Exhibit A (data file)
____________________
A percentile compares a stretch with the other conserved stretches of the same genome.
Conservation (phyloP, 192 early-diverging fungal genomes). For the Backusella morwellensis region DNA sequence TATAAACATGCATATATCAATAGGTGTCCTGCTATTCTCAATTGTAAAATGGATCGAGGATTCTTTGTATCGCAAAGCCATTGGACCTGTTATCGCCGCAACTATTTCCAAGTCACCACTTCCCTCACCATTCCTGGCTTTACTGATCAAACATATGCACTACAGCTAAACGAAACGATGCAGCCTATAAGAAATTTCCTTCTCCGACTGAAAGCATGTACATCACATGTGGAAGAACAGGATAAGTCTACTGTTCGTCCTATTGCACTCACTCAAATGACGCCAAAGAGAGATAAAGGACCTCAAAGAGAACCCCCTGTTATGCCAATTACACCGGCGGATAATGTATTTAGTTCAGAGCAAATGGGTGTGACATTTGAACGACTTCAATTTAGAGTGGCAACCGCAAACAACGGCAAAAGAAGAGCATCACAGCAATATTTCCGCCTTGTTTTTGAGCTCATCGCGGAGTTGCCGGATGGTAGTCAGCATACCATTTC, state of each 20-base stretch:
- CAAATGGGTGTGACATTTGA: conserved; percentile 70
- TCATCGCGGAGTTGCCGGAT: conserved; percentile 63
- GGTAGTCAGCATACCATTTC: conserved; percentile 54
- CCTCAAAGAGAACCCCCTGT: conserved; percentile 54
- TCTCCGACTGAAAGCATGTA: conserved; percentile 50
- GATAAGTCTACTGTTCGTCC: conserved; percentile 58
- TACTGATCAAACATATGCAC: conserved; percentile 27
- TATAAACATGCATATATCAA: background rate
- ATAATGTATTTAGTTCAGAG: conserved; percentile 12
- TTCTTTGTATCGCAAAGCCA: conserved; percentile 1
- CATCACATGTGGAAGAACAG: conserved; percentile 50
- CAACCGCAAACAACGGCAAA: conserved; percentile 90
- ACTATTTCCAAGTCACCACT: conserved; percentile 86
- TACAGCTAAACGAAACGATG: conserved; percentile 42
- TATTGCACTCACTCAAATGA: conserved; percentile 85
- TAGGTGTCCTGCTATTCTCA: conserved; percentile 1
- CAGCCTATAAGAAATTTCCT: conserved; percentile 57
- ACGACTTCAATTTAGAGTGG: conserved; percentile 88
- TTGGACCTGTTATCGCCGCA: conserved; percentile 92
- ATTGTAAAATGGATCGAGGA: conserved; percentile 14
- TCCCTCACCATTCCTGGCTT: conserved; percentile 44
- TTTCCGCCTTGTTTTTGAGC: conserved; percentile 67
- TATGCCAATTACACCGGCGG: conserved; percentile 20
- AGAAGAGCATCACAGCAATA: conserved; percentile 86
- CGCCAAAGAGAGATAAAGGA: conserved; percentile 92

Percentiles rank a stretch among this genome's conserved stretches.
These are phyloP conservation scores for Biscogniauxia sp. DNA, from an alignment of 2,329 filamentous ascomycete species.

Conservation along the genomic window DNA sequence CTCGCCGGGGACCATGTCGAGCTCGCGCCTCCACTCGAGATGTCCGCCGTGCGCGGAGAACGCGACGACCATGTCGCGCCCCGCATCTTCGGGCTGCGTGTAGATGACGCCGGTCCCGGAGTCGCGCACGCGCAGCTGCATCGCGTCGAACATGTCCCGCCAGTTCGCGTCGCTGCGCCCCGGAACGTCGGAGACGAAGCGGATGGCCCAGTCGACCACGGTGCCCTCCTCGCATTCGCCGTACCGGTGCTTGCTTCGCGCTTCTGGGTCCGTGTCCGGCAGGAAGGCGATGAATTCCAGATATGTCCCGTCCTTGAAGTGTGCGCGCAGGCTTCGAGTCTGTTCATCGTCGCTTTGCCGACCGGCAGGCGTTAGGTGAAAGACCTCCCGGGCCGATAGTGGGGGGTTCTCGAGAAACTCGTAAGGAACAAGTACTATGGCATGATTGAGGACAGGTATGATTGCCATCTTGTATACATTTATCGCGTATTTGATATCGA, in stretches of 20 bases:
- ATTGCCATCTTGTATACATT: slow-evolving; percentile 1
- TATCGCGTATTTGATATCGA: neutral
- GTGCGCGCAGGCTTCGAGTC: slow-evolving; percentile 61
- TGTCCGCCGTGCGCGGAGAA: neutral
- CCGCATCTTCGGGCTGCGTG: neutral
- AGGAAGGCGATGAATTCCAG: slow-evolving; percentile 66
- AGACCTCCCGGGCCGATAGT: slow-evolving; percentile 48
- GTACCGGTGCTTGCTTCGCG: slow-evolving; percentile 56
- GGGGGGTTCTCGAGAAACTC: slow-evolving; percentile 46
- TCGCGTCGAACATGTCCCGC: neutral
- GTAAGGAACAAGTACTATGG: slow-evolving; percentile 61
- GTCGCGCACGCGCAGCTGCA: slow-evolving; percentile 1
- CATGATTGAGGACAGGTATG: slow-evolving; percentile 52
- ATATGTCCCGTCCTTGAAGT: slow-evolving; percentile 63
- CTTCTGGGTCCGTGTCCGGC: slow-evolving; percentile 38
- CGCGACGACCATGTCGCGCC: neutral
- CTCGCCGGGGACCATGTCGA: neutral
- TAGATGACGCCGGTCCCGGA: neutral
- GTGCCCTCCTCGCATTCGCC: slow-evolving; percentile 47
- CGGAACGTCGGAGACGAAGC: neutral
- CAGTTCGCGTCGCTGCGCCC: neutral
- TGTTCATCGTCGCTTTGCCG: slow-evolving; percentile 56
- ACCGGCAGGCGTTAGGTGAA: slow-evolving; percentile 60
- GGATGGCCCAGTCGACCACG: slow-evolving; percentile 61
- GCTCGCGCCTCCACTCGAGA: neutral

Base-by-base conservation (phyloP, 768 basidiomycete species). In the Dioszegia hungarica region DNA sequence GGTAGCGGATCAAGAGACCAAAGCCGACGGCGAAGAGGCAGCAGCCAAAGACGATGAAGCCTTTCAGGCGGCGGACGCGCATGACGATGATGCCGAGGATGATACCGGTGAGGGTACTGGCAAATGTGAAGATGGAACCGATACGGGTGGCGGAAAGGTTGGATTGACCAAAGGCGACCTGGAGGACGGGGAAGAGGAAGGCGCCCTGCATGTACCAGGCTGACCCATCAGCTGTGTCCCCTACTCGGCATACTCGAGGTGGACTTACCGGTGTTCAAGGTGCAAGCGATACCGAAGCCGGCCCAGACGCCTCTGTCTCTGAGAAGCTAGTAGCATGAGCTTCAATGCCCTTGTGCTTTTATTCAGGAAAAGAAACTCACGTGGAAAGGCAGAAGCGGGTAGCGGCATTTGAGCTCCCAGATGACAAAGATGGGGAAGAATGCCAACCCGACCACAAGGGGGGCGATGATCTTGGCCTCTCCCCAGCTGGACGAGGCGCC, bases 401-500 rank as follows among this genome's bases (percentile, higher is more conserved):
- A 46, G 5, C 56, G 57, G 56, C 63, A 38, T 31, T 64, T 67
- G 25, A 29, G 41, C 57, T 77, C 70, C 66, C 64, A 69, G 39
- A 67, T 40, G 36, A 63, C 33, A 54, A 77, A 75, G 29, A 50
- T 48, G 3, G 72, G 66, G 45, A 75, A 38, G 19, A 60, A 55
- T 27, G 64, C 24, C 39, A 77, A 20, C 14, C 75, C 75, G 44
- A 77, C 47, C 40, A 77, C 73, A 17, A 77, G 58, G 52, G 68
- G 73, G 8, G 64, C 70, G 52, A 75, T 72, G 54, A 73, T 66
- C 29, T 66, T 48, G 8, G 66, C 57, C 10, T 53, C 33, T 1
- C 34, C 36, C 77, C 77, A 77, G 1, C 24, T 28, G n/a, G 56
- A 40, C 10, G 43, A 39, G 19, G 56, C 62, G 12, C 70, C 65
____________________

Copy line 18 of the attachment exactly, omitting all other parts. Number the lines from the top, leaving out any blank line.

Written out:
- TAGGTGTCCTGCTATTCTCA: conserved; percentile 1